Shanghai, CHINA – A lot of noise, probably more than the din of Bitcoin mining rigs (which are deafeningly noisy), has been made about the wastefulness and the amount of energy used in the process of cryptocurrency mining. For the uninitiated, the idea of cryptocurrency mining may conjure up unromantic images of sweat and dirt covered men in hard hats, toiling away to extract some precious resource deep within the depths of the earth using all manner of extraction tools. Cryptocurrency mining may be just as noisy, but it’s nothing like mining at all. Cryptocurrency mining is basically the process by which “miners” compete to verify transactions and add them on to the blockchain, the immutable decentralized ledger of transactions, by solving a complex series of mathematical puzzles. The first miner to solve the puzzle is awarded the cryptocurrency, for instance Bitcoin, for their troubles and depending on the specific programming protocols of that particular cryptocurrency, the supply of the cryptocurrency is algorithmically limited and in the case of Bitcoin, the mathematical puzzle becomes more difficult to solve, the more miners take part. The process requires large amounts of computational power and because computers work using electricity, the more difficult the puzzle they have to solve, the more power is needed. By some estimates, the Bitcoin network gobbles up as much energy as some medium-sized countries, while Ethereum, the second most prominent cryptocurrency is estimated to soak up another medium-sized country’s worth of electricity each day. Estimates such as these, made by the New York Times, while good for “shock” factor, add little to the discourse and distract from the true value of cryptocurrencies. Peter Van Valkenburgh, director of research at Coin Center, a group that advocates for cryptocurrency technology argues,
“The electricity usage is really essential. Because of the costs, we know the only people participating are serious, that they are economically invested. That creates the incentives for cooperation.”
The mining race is also meant to be hard so that no one can dominate the accounting and cook the books. Satoshi Nakamoto, the mysterious pseudonym behind the global cryptocurrency phenomenon wrote in Bitcoin’s whitepaper in 2008 that the system was designed to thwart a “greedy attacked” who might otherwise want to alter the records and “defraud people by stealing back his payments.” Because of the mining and accounting rules, the attacker “ought to find it more profitable to play by the rules.” Despite the alleged electricity consumption, the rules have kept such attackers at bay in the nine years since the Bitcoin network first kicked off. The issue is that the public often have difficulty distinguishing between hacks of the Bitcoin blockchain (which has never been carried out successfully) and hacks of the centralized exchanges which trade in Bitcoin and other cryptocurrencies. Because of this failure to distinguish between the two, it’s understandable that people would question the justification behind the energy consumption for a system that at first blush does not appear to be hack-proof.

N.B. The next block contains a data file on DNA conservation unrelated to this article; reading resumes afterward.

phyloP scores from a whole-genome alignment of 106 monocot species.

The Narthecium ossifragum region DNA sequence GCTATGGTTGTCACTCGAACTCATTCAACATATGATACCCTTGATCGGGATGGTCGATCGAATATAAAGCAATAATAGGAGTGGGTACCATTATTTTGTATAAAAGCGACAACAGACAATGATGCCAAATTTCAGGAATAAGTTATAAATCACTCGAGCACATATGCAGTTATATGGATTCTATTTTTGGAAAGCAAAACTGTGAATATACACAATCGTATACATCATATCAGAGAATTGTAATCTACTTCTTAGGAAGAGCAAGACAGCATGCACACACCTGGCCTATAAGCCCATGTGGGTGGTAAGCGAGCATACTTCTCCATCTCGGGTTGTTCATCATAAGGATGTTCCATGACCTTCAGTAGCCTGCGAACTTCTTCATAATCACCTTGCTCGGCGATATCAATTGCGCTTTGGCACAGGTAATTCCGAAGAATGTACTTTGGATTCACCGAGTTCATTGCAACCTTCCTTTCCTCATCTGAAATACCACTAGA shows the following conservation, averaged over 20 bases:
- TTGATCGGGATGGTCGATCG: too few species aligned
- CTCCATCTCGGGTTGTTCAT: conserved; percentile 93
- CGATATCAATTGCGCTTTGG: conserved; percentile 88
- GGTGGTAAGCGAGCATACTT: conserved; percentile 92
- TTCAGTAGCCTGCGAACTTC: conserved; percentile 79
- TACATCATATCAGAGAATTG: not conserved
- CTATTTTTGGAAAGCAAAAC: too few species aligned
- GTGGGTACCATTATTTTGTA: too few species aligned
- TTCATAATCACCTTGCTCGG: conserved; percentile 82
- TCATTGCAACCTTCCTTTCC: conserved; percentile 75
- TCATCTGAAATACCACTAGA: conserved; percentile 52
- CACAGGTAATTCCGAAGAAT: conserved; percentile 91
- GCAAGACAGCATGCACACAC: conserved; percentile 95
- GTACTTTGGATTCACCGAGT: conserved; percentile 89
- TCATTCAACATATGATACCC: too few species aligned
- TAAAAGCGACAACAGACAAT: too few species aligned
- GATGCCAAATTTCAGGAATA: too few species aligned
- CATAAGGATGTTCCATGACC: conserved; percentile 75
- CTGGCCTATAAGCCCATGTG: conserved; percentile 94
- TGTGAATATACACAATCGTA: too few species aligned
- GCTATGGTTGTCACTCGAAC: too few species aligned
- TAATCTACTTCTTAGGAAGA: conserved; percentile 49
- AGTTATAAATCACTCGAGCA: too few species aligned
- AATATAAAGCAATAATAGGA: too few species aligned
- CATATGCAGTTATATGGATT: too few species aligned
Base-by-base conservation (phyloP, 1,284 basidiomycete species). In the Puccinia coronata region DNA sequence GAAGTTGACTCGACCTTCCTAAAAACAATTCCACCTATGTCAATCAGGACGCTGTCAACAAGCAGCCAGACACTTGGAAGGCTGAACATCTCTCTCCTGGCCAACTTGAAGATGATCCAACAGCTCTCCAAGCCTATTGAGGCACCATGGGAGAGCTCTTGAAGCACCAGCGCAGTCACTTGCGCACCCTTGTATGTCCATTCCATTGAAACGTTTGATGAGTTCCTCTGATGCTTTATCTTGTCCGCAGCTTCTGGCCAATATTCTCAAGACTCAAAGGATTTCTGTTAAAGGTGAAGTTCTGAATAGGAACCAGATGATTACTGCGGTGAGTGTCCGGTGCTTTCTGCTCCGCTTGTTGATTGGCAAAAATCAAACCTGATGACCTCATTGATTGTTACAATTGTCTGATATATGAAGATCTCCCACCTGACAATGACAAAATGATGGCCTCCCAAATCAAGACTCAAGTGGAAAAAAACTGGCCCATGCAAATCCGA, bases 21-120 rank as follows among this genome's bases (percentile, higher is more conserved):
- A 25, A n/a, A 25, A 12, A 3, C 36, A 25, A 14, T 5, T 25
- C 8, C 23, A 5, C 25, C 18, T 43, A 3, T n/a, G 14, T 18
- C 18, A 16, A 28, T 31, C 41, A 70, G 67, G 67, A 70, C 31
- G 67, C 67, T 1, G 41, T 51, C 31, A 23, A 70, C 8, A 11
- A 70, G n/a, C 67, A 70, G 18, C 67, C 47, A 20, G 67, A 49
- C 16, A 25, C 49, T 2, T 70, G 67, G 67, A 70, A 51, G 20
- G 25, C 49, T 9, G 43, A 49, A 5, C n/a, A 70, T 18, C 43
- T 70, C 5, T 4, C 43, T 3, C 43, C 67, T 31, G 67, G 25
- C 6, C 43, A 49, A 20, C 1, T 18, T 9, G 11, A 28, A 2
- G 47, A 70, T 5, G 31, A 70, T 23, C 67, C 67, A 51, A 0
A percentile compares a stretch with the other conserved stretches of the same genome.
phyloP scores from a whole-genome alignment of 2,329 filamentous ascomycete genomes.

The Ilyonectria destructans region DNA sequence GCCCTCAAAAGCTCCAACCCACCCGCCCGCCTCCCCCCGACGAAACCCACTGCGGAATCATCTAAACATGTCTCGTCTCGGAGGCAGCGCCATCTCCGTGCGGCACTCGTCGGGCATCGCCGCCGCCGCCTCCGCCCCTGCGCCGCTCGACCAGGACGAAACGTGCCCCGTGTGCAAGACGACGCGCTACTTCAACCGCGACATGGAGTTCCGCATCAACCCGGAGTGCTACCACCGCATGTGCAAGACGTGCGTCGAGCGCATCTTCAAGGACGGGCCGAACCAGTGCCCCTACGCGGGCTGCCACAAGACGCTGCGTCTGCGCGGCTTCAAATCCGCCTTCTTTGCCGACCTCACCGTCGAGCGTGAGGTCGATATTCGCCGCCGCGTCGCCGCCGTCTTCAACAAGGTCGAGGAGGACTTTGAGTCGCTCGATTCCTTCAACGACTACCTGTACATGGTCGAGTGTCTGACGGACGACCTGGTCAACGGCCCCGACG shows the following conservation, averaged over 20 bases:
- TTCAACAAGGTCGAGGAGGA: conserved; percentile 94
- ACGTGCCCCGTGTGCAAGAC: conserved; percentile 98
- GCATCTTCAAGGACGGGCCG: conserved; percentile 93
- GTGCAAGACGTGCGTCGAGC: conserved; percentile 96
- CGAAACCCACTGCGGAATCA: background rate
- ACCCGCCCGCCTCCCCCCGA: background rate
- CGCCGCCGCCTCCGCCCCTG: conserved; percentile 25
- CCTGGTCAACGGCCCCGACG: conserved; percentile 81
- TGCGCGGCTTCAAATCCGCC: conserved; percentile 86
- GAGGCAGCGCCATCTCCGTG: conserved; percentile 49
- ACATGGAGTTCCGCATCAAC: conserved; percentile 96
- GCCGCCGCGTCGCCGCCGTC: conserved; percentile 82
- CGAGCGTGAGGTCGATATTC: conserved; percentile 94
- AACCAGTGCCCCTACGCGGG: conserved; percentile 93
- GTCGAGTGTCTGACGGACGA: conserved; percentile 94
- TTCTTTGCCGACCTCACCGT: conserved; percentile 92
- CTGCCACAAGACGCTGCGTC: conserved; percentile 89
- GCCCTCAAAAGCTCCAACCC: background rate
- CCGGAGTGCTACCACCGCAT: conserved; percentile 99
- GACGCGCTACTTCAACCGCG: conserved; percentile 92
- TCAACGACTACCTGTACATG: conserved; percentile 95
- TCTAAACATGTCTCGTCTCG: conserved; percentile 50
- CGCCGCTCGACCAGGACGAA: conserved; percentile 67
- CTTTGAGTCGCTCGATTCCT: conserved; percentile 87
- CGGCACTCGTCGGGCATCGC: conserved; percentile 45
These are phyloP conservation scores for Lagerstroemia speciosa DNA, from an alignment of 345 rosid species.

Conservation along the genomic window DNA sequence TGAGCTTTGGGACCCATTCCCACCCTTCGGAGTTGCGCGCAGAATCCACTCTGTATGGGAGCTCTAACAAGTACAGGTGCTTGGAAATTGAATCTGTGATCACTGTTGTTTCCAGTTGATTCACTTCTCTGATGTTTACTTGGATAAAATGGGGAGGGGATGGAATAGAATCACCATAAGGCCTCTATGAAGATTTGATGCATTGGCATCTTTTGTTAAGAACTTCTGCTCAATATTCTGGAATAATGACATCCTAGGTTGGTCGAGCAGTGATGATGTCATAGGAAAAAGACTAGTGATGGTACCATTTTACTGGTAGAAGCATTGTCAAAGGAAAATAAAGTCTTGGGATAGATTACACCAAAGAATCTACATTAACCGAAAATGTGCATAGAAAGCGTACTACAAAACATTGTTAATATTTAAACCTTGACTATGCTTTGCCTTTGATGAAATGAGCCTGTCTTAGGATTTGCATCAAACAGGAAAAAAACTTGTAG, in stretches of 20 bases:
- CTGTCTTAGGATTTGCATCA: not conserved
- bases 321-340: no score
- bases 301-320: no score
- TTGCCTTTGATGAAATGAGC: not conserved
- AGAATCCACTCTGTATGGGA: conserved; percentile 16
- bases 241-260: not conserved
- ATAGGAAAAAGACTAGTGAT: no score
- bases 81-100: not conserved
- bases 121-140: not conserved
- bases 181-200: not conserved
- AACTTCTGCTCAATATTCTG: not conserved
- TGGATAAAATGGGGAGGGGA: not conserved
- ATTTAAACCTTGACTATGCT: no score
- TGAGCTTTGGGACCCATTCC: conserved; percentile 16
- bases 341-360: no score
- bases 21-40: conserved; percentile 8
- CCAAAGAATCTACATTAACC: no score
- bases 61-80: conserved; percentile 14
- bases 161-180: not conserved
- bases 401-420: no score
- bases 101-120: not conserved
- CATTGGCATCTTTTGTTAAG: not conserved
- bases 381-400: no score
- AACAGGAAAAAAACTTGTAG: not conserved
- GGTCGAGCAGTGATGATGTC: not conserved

The other issue with claims about the energy consumption of Bitcoin mining is that high energy consumption is immediately associated with carbon emissions when that simply isn’t the case. Already, cold climates such as Finland have become centers for Bitcoin mining in order to reduce cooling costs for the Bitcoin mining centers, Iceland has also emerged as a hub for Bitcoin mining due to its access to geothermal energy, which has near zero carbon emissions. Over in the United States, Washington State with its ample supply of hydroelectric power has also risen to prominence as a destination for Bitcoin and other cryptocurrency mining centers. What all this means is that far from increasing carbon emissions, cryptocurrency mining is moving towards a carbon neutral form of value storage and transfer. Compare that against the energy demands and carbon footprint of physical notes and coins as well as the extraction of gold and other precious metals and the justification for greater adoption of cryptocurrencies becomes more apparent.
Asia as the Global Hub for Renewable Energy